MONEY retirement planning

1 out of 3 of Workers Expect Their Living Standard to Fall in Retirement

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But you don't have to be among the disappointed. Here's how to get retirement saving right.

One third of workers expect their standard of living to decline in retirement—and the closer you are to retiring, the more likely you are to feel that way, new research shows.

That’s not too surprising, given the relatively modest amounts savers have stashed away. The median household savings for workers of all ages is just $63,000, according to the 16th Annual Transamerica Retirement Survey of Workers. The savings breakdown by age looks like this: for workers in their 20s, a median $16,000; 30s, $45,000; 40s, $63,000; 50s, $117,000; and 60s, $172,000.

Those on the cusp of retirement, workers ages 50 and older, have the most reason to feel dour—after all, they took the biggest hits to their account balances and have less time to make up for it. If you managed to hang on, you probably at least recovered your losses. But many had to sell, or were scared into doing so, while asset prices were depressed. And even you did not sell, you gave up half a decade of growth at a critical moment.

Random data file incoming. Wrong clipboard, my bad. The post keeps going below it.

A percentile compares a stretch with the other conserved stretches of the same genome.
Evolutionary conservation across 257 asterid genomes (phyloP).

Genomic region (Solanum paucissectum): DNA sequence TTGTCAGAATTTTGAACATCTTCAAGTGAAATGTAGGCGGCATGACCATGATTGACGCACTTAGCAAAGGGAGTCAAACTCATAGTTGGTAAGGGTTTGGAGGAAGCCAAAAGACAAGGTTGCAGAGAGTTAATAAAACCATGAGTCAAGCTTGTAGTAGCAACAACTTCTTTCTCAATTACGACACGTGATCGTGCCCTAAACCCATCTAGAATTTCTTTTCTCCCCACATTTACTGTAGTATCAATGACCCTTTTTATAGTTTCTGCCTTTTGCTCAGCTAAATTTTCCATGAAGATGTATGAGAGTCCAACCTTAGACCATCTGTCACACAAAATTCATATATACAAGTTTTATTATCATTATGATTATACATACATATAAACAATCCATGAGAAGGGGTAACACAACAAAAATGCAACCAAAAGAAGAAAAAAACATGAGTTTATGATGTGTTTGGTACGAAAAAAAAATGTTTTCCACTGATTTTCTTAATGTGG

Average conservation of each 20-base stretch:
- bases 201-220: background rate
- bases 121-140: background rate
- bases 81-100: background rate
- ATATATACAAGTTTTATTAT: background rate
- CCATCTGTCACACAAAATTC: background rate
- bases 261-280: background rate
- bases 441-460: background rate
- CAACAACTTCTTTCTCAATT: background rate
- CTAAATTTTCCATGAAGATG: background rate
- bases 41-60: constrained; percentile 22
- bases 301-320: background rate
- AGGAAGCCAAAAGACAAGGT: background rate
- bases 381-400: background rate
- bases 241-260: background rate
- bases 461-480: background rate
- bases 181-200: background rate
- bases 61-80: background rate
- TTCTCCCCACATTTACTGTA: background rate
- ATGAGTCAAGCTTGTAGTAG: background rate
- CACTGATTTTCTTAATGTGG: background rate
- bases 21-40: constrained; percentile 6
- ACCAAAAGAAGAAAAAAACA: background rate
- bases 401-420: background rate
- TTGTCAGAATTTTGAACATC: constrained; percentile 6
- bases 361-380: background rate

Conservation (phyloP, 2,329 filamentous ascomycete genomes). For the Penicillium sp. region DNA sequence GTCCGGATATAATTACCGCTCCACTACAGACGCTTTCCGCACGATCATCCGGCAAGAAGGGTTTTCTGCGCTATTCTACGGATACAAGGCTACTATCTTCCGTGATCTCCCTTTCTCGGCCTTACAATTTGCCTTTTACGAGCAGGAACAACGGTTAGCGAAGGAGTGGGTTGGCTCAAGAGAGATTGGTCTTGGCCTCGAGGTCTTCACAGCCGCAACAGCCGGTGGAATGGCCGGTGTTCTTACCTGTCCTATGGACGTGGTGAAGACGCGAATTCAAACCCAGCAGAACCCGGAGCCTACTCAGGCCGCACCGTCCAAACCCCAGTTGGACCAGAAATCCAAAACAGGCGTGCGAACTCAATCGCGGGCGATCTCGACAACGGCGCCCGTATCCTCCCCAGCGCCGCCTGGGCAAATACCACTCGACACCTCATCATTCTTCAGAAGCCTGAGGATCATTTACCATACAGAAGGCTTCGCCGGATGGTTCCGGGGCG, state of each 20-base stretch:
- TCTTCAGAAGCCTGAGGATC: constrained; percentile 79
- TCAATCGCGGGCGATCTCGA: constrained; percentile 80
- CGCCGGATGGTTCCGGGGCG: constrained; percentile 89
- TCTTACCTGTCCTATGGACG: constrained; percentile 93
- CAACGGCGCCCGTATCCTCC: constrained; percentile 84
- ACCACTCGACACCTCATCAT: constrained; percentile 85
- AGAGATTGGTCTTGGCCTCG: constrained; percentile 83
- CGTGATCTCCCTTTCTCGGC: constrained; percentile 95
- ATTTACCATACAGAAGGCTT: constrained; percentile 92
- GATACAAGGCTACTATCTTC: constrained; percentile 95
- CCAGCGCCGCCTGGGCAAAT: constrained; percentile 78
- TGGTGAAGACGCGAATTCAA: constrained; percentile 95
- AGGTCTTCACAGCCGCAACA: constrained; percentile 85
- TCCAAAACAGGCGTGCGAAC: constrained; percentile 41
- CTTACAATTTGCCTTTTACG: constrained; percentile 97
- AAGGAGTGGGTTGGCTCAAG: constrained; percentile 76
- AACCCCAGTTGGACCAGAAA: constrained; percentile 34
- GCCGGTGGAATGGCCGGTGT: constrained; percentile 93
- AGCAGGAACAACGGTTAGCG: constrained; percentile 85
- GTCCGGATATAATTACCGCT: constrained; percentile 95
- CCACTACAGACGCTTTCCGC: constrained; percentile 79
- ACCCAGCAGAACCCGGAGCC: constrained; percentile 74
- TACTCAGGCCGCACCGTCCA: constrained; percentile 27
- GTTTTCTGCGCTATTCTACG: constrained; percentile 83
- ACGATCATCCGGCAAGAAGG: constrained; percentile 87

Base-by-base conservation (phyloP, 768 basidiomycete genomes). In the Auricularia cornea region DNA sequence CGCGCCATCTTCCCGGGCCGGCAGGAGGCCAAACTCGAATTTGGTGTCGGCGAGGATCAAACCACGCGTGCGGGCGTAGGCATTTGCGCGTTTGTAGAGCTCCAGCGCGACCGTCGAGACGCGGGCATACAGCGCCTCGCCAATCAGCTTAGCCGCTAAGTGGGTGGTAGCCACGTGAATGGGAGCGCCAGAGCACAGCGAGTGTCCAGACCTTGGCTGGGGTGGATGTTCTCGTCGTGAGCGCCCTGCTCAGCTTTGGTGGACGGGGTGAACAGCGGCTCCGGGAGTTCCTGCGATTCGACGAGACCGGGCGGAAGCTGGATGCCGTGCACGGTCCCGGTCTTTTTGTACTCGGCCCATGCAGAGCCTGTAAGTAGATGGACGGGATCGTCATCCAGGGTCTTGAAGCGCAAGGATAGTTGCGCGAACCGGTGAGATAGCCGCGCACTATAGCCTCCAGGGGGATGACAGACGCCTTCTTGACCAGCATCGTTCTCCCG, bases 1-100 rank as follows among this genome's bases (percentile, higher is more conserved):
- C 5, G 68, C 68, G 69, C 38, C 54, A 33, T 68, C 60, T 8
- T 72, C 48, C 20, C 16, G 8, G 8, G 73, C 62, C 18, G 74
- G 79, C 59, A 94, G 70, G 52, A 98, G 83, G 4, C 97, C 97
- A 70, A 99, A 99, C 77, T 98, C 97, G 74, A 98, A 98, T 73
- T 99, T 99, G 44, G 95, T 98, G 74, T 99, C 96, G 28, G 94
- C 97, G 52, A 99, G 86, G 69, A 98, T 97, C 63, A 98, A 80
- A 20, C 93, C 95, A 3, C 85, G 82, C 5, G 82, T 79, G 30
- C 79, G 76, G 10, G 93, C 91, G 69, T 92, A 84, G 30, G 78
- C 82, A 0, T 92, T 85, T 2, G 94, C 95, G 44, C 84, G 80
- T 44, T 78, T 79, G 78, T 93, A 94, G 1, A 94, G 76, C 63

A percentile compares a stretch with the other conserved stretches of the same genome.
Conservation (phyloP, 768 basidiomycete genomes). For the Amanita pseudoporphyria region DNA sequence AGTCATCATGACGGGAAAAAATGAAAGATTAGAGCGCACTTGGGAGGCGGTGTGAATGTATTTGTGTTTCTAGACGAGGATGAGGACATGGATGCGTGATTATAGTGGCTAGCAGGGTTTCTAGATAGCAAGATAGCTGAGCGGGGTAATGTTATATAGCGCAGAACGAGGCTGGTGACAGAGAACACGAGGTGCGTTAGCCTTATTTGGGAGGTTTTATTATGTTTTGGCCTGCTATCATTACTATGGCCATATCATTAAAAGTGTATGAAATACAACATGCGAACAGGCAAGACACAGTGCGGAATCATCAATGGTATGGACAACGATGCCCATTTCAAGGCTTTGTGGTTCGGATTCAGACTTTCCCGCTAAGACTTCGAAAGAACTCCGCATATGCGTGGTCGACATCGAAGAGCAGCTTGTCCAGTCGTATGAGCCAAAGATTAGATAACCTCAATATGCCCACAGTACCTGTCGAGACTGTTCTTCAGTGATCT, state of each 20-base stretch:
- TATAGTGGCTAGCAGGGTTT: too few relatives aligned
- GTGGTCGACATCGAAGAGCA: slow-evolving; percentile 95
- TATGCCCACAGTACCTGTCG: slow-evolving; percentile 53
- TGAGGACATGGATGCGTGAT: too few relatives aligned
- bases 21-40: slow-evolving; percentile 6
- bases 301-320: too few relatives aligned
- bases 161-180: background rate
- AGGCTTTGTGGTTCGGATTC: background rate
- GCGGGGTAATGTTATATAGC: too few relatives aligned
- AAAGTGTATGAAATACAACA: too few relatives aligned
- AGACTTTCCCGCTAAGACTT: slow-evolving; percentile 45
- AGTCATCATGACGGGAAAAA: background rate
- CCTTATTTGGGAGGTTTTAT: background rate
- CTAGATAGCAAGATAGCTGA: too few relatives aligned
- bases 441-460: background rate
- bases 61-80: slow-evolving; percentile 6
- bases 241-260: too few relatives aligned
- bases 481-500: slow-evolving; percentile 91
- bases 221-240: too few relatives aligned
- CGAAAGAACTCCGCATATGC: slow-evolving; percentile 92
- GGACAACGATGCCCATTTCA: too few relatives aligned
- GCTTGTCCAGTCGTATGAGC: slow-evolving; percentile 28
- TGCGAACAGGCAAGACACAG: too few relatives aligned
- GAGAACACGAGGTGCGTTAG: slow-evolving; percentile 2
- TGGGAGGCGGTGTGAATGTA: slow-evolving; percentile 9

Despite holding student loans and having the least amount of faith in Social Security, workers under 40 are most optimistic, according to the survey. That’s probably because they began saving early. Among those in their 20s, 67% have begun saving—at a median age of 22. Among those in their 30s, 76% have begun saving at a median age of 25. Nearly a third are saving more than 10% of their income.

Workers in their 50s and 60s are also saving aggressively, the survey found. But they started later—at age 35. And with such a short period before retiring they are also more likely to say they will rely on Social Security and expect to work past age 65 or never stop working.

Interestingly, the younger you are the more likely you are to believe that you will need to support a family member (other than your spouse) in retirement. You are also more likely to believe you will require such financial support yourself. Some 40% of workers in their 20s expect to provide such support.

By contrast, that expectation was shared by only 34% of those in their 30s, 21% of those in their 40s, 16% of those in their 50s and 14% of those in their 60s. A similar pattern exists for those who expect to need support themselves—19% of workers in their 20s, but only 5% of those in their 60s.